May 02, 2006

David Bensimon
France
Single Molecule Manipulations and Study of Biological Nano-Motors
New techniques have allowed for the manipulation, visualization and study of single enzymes and in particular molecular motors. I will describe how one particular technique (magnetic tweezers) can be used to study the nano-motors that process DNA in the cell, control its topology, transport it, open it, etc. Very detailed and quantitative models of these enzymes function can be deduced from these measurements.

April 25, 2006

Anna Wu, Ph.D.
Poster PDF


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Engineered Antibodies at the Intersection of Bio and Nano
The convergence of disparate research fields can often result in leaps in progress, and the intersection of the fields of biotechnology and nanotechnology provides a prime example.

Materials science at the nanoscale has provided an abundance of new nanoparticles, nanosensors, and nanodevices with remarkable physical and chemical properties.

In order to apply these technologies to biology and medicine, however, the information content of these materials must be enhanced. In other words, general methods to confer biological specificity are required.

Nature has provided us with a suite of compounds with exquisite biological specificities, namely, antibodies. In vitro display technologies allow the generation of artificial libraries of antibodies and antibody-like protein domains, enabling rapid selection of agents with any desired specificity.

Through protein engineering, antibody binding domains can be reformatted to produce reagents optimized for in vitro and in vivo applications. Antibodies themselves are nanoscale particles, and coupling of engineered antibodies provides a general method to impart biospecificity on nanodevices.

Nanobiotechnology stands to greatly enhance our ability to monitor health and detect disease, to tailor a patient's treatment to match the specific biological changes that have occurred in his/her disease, and to provide novel delivery approaches and therapeutic modalities to treat disease.

April 19, 2006

Klaus Müllen
Max Planck Institute for Polymer Research

Poster PDF


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Expanding Benzene to Giant Graphenes: Towards Molecular Devices
Utilization of organic π-system as semiconductor components of electronic and optoelectronic devices requires a careful molecular design and a complex supramolecular architecture. In our synthesis-driven approach toward molecular electronics, the benzene ring acts as a versatile building block of extended π-systems. With dimensionality and size of molecules as key guidelines, we proceed from 1D- and 3D polyphenylenes to 2D- giant graphenes. The subsequent step toward putting molecules to work in devices is processing, i.e. creating a defined macroscopic state of matter. Columnar superstructures obtained from nano graphene discs are introduced as charge transport channels with a unique self-healing ability. Various devices are considered such as sensors, field effect transistors, and solar cells whose performances are discussed in terms of the molecular and supramolecular design. Miniaturization is a key issue, and this was approached by utilizing scanning tunnelling microscopy and single molecule spectroscopy. Single molecule field effect transistors and single photon emitters for cryptography are introduced as fascinating chemistry-based examples. The supramolecular order of processable graphene molecule also leads to unique carbon mesophases which upon pyrolysis yield unprecedented carbon micro- and nanostructures.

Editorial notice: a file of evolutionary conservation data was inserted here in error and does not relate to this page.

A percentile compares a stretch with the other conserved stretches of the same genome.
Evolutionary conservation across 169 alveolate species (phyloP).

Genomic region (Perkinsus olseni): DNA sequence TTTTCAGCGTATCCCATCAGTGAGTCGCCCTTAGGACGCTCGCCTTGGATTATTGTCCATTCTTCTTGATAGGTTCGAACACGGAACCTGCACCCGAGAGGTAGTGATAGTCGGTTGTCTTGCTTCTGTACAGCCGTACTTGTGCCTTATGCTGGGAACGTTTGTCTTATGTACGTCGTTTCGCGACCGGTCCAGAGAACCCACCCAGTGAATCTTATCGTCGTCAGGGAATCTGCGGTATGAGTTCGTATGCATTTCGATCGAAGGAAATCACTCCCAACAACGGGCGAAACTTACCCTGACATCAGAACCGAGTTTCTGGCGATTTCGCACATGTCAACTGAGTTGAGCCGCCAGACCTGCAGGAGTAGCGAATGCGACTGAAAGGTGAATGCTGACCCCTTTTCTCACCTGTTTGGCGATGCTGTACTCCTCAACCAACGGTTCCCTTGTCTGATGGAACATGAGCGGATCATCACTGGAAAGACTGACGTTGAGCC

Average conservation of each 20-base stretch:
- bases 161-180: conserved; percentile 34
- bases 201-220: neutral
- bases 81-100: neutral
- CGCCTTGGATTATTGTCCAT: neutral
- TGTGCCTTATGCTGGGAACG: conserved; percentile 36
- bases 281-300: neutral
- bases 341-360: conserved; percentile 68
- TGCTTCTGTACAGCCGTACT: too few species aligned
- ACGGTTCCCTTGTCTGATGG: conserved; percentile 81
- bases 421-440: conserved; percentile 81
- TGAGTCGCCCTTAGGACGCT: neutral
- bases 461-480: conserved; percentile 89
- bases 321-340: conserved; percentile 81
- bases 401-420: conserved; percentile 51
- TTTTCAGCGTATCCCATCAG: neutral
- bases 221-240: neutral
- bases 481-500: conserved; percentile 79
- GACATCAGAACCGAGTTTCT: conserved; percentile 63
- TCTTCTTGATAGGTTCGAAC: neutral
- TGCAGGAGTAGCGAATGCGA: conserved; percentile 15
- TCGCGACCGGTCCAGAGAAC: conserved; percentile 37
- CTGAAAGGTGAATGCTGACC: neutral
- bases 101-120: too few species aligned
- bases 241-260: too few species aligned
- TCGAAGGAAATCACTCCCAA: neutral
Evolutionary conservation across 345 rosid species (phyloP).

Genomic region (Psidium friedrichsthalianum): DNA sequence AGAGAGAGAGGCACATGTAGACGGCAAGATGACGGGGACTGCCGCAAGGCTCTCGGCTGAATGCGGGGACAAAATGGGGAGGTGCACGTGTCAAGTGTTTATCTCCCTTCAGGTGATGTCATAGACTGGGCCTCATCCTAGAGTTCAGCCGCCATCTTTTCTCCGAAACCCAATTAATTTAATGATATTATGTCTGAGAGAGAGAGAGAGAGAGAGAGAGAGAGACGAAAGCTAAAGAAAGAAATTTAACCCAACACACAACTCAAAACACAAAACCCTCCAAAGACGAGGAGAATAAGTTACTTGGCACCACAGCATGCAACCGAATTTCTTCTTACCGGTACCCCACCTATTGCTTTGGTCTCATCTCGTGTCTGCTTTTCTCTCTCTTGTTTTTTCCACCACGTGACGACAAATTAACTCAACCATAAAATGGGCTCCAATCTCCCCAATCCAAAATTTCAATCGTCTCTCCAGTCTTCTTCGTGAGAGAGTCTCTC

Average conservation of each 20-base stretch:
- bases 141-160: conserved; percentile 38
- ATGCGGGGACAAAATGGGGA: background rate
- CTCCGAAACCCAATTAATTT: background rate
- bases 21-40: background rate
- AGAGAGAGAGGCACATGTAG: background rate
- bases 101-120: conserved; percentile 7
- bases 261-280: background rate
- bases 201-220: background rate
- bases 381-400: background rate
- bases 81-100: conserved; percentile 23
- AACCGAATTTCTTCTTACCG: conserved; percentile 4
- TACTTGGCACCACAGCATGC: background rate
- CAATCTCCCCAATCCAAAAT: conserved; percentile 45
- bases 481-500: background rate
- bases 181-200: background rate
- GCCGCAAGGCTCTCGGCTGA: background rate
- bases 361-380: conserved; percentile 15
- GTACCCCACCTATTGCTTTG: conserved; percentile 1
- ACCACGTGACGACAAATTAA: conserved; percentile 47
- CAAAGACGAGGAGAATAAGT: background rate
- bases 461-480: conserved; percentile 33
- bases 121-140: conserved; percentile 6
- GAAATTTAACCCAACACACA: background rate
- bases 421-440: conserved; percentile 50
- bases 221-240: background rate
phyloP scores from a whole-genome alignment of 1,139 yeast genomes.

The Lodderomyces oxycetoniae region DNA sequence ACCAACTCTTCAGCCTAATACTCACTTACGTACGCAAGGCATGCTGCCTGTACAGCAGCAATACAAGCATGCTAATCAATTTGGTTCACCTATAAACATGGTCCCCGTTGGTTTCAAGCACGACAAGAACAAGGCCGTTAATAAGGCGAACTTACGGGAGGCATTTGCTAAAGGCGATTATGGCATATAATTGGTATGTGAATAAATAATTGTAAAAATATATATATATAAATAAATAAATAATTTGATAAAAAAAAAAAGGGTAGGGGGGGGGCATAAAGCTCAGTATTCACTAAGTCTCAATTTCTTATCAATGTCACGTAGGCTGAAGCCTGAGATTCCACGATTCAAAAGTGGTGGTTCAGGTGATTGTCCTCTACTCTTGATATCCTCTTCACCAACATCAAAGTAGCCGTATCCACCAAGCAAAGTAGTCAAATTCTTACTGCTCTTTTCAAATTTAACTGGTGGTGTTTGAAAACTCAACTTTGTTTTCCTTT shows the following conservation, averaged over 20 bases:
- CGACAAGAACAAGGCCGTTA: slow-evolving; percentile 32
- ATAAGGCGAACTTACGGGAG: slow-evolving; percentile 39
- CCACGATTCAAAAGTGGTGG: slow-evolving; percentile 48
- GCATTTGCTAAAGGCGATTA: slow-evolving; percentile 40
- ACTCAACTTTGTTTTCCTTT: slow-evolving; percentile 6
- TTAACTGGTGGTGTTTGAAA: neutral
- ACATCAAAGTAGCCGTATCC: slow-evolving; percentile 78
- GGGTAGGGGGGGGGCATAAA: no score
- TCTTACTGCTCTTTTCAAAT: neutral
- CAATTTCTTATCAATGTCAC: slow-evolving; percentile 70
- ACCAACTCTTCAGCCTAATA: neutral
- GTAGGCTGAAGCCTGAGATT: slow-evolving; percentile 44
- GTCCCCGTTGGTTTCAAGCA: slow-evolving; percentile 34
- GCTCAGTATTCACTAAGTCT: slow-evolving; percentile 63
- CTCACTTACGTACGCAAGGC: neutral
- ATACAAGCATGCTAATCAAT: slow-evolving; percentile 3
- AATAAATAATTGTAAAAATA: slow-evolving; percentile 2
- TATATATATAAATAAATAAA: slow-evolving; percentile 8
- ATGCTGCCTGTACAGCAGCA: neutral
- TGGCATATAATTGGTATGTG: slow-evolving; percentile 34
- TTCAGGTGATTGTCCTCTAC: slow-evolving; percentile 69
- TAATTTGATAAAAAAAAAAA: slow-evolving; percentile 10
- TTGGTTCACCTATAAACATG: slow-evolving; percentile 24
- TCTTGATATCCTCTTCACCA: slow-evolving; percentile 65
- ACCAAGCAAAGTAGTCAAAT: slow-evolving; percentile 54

Klaus Müllen joined the Max-Planck-Society in 1989 as one of the directors of the Max-Planck Institute for Polymer Research. He obtained a Diplom-Chemiker degree at the University of Colognein 1969 after work with Professor E. Vogel. His Ph.D. degree was granted by the University of Basel, Switzerland, in 1972 where he undertook research with Professor F. Gerson on twisted pi-systems and EPR spectroscopic properties of the corresponding radical anions. In 1972 he joined the group of Professor J.F.M. Oth at the Swiss Federal Institute of Technology in Zurich where he worked in the field of dynamic NMR spectroscopy and electrochemistry. He received his habilitation from the ETH Zurich in 1977 and was appointed Privatdozent. In 1979 he became a Professor in the Department of Organic Chemistry, University of Cologne, and accepted an offer of a chair in Organic Chemistry at the University of Mainz in 1983. He received a call to theUniversity of Gottingen in 1988 and to the University of Cologne in 1992. In 1993 he was awarded the "Max-Planck-Forschungspreis" and in 1997 the "Philip Morris-Forschungspreis". In 1999 he became member of the German Academy of Natural Scientists Leopoldina.In addition his scientific work was awarded with the: 2001 Bayer Distinguished Lecturer (Washington University), Smets-Lecturer (Belgium), Nozoe Award (San Diego); 2002: Lane Lecturer (Champaign, Urbana), Kyoto University Foundation Award; 2003 Science Award of the "Stifterverband" and Member of the Selection Committee of the Franquis Foundation.

He has been visiting scientist at the University of Osaka (JSPS), the University of Shanghai, the University of Leuven, the University of Jerusalem, the University of Cambridge and theUniversity of Rennes and the University of Louvain-La-Neuve, Belgium (SMETS Lecture). 2001 he was given a honorary doctorate by the University of Sofia.

His current research interests focus on synthetic macromolecular chemistry, supramolecular chemistry and material sciences. A crucial goal is the correlation of molecular structures and supramolecular structures with physical properties. Typical examples are: